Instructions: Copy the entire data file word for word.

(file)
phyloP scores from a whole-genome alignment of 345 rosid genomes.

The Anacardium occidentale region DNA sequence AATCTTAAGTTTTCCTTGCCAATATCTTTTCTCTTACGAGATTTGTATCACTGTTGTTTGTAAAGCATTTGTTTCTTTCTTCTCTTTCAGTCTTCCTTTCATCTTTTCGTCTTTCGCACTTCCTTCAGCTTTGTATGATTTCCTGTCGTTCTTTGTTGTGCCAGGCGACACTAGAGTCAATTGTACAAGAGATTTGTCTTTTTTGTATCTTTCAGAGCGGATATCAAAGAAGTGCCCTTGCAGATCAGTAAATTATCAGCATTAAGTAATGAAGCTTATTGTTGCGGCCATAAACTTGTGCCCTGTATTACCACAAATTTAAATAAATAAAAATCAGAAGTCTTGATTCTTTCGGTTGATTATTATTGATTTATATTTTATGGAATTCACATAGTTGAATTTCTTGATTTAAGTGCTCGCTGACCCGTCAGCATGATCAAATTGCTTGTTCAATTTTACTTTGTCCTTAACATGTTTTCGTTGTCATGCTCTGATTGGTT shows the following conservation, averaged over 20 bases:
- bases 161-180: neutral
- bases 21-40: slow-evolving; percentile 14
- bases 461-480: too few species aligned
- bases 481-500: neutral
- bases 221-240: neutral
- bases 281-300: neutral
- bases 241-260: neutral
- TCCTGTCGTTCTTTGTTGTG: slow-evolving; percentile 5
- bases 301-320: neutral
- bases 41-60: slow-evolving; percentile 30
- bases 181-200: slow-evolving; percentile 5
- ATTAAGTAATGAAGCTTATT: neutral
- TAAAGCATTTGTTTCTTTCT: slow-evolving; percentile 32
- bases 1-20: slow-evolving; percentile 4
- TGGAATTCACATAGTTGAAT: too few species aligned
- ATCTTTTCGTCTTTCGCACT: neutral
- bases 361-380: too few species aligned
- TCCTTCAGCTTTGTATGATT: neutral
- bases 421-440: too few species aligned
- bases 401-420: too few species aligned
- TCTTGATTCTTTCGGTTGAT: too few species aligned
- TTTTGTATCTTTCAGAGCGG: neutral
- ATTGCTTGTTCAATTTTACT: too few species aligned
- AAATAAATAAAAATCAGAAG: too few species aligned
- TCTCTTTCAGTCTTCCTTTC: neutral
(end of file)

phyloP scores from a whole-genome alignment of 345 rosid genomes.

The Anacardium occidentale region DNA sequence AATCTTAAGTTTTCCTTGCCAATATCTTTTCTCTTACGAGATTTGTATCACTGTTGTTTGTAAAGCATTTGTTTCTTTCTTCTCTTTCAGTCTTCCTTTCATCTTTTCGTCTTTCGCACTTCCTTCAGCTTTGTATGATTTCCTGTCGTTCTTTGTTGTGCCAGGCGACACTAGAGTCAATTGTACAAGAGATTTGTCTTTTTTGTATCTTTCAGAGCGGATATCAAAGAAGTGCCCTTGCAGATCAGTAAATTATCAGCATTAAGTAATGAAGCTTATTGTTGCGGCCATAAACTTGTGCCCTGTATTACCACAAATTTAAATAAATAAAAATCAGAAGTCTTGATTCTTTCGGTTGATTATTATTGATTTATATTTTATGGAATTCACATAGTTGAATTTCTTGATTTAAGTGCTCGCTGACCCGTCAGCATGATCAAATTGCTTGTTCAATTTTACTTTGTCCTTAACATGTTTTCGTTGTCATGCTCTGATTGGTT shows the following conservation, averaged over 20 bases:
- bases 161-180: neutral
- bases 21-40: slow-evolving; percentile 14
- bases 461-480: too few species aligned
- bases 481-500: neutral
- bases 221-240: neutral
- bases 281-300: neutral
- bases 241-260: neutral
- TCCTGTCGTTCTTTGTTGTG: slow-evolving; percentile 5
- bases 301-320: neutral
- bases 41-60: slow-evolving; percentile 30
- bases 181-200: slow-evolving; percentile 5
- ATTAAGTAATGAAGCTTATT: neutral
- TAAAGCATTTGTTTCTTTCT: slow-evolving; percentile 32
- bases 1-20: slow-evolving; percentile 4
- TGGAATTCACATAGTTGAAT: too few species aligned
- ATCTTTTCGTCTTTCGCACT: neutral
- bases 361-380: too few species aligned
- TCCTTCAGCTTTGTATGATT: neutral
- bases 421-440: too few species aligned
- bases 401-420: too few species aligned
- TCTTGATTCTTTCGGTTGAT: too few species aligned
- TTTTGTATCTTTCAGAGCGG: neutral
- ATTGCTTGTTCAATTTTACT: too few species aligned
- AAATAAATAAAAATCAGAAG: too few species aligned
- TCTCTTTCAGTCTTCCTTTC: neutral